Donald Trump’s toxic white male masculinity is so high that it’s dangerous. Within just a few short months of being in office, Trump had pushed America to the brink of war/serious military action with North Korea, Afghanistan, Syria, and virtually every country included in his Muslim ban. His desire to show that he is the baddest bully on the block is far stronger than his commitment to the safety of American citizens.
In the months since Trump started dropping bombs and making threats in some places, and standing on the metaphoric line that North Korea’s Kim Jong Un has clearly drawn in the sand, there has been a lot of speculation as to whom the U.S. will go to war with first. At this point, as much as it could be of great detriment to America, it looks like Trump is taking steps to cross Kim Jong Un’s line and engage in what could be a disastrous fight with North Korea.
On Wednesday, the Trump administration announced that all Americans must be out of North Korea by September first. Additionally, travel to the country has been banned and the restriction is so serious that those who use a U.S. passport go to North Korea, will be charged with a felony.
The U.S. State Department released a statement that said in part:
‘Persons currently in North Korea on a U.S. passport should depart North Korea before the travel restriction enters into effect on Friday, September 1, 2017.’
The ban comes as tensions are already running high between the U.S. and North Korea. Therefore, the word choice of “should depart” leaves many feeling like there is some sense of urgency behind the ban and subsequent suggestion that people now there lawfully should leave before required to do so.
Donald Trump’s insistence on instigating conflict with Kim Jong Un via the travel ban comes just weeks after Otto Warmbier returned home to Ohio in a coma. Warmbier was in North Korea, but arrested after allegedly stealing a poster from his hotel room. He was sentenced to hard labor and while detained, fell into a coma. He was released into U.S. custody because of his condition and died days after returning.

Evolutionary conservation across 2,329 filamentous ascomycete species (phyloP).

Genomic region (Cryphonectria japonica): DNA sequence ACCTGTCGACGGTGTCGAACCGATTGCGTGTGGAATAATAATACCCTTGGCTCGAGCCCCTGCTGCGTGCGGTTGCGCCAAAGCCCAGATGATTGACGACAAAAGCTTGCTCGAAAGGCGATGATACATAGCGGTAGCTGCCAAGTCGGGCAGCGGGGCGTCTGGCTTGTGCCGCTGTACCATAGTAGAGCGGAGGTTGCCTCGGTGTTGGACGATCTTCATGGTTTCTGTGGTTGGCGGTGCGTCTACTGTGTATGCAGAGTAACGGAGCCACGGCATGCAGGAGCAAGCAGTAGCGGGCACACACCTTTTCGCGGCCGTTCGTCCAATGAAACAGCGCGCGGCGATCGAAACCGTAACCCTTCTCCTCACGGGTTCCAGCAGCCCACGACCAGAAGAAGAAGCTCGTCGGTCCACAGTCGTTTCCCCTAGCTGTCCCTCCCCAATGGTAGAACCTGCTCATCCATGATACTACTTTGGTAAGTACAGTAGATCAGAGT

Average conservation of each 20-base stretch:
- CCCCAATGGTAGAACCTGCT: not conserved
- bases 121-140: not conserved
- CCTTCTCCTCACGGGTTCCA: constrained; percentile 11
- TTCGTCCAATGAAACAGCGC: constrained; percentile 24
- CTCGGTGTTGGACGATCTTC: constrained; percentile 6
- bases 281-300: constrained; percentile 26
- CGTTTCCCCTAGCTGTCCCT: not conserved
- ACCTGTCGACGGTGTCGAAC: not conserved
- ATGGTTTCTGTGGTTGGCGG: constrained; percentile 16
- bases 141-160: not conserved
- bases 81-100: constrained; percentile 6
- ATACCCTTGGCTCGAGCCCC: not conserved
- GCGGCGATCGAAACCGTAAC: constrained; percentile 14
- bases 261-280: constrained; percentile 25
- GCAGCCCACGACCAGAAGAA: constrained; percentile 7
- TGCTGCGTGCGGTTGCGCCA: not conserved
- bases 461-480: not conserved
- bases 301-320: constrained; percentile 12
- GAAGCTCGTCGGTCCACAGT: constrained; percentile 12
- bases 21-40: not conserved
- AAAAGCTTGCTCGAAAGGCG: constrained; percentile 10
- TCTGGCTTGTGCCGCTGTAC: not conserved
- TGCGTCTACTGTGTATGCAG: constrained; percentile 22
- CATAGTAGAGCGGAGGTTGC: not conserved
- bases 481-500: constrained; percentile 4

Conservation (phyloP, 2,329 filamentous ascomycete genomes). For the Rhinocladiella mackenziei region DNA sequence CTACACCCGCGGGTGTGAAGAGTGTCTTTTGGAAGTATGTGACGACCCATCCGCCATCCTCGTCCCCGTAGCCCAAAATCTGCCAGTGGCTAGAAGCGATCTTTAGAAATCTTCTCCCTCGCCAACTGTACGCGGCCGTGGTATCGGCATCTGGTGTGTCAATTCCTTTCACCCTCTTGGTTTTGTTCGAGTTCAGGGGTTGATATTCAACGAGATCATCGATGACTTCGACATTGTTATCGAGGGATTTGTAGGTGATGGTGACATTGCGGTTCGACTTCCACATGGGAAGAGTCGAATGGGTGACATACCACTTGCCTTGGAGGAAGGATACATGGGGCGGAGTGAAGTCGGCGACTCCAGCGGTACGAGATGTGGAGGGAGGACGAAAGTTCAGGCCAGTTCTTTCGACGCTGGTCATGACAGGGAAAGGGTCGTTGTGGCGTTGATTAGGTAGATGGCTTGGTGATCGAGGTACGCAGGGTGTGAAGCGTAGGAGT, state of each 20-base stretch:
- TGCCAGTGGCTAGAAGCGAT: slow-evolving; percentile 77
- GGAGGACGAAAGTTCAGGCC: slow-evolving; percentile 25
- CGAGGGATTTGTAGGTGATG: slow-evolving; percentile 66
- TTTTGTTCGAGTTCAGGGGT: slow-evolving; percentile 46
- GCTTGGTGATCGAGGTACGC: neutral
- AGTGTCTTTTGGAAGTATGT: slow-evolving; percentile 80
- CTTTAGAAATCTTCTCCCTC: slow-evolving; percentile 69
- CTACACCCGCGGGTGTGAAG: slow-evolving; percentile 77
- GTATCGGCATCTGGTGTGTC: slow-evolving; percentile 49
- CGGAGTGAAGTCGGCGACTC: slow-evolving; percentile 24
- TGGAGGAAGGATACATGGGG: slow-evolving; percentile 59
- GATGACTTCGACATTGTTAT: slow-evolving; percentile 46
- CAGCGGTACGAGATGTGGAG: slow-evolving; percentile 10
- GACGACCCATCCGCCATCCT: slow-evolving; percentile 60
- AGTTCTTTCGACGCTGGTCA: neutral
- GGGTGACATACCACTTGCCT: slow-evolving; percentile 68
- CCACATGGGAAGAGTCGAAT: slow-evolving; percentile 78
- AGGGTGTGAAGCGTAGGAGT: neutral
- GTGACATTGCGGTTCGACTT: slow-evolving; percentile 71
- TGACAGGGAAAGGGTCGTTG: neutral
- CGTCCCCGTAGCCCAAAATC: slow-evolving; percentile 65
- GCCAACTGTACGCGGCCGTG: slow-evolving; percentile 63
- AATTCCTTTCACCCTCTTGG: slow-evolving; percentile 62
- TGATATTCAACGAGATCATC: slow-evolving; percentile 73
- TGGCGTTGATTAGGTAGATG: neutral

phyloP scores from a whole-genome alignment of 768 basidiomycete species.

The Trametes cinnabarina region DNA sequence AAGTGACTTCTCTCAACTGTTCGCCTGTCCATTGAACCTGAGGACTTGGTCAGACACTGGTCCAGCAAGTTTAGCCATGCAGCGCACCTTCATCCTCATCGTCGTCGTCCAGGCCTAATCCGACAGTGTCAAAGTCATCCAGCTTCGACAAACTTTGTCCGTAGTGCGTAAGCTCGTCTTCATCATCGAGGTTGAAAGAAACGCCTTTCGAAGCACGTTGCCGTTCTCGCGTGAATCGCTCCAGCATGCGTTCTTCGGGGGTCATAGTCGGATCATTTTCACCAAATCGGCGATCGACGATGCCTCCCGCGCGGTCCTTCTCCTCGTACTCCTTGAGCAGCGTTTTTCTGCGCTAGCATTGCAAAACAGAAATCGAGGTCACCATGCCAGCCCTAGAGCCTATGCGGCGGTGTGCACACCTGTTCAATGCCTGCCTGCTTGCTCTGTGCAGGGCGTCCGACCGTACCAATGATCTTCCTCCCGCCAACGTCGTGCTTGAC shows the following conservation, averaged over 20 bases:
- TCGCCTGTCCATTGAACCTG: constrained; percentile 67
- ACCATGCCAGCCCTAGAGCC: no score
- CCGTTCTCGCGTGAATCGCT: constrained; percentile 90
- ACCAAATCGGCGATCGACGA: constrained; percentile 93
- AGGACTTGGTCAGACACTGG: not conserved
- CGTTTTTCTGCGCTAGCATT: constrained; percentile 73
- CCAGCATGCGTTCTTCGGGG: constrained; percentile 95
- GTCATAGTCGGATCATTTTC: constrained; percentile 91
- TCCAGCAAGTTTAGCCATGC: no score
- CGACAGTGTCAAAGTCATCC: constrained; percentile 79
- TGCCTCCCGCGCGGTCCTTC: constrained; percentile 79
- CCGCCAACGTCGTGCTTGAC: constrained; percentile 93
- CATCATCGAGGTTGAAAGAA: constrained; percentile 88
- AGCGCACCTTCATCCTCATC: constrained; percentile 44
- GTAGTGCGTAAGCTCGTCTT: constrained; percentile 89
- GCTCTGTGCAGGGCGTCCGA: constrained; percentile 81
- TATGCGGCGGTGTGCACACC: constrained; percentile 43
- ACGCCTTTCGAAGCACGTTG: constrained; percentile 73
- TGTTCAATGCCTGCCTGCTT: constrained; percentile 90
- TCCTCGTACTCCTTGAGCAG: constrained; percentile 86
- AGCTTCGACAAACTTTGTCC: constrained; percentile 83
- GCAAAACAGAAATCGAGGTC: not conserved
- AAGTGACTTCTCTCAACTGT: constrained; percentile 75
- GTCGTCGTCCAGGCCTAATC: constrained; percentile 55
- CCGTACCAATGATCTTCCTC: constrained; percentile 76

While elements of Warmbier’s story are saddening to many, some are crying foul at the Trump administration’s response to Warmbier’s death and claim that Trump is merely using the young man’s death to push his agenda for war with North Korea forward. For some, the travel ban to the country only validates their feelings and serves as a strong indicator that the U.S. government is simply trying to get Americans out of Korea before engaging in military force.
There are a few groups that are exempt from Trump’s ban. Red Cross and aid workers with “compelling humanitarian considerations,” anyone whose travel is deemed “otherwise in the national interest,” and members of the press who are covering North Korea, are still able to legally travel to the country.
Only time will tell if Trump’s travel ban is in fact the precursor to war. However, one thing is certain: Where past people in Trump’s position have gone above and beyond to avoid conflict with Kim Jong Un, Donald Trump seems to crave it.
A reminder that it was never Donald Trump’s intent to avoid conflict with North Korea may be viewed below in the form of an interview he did last year:
Featured Image screengrab via Newsweek.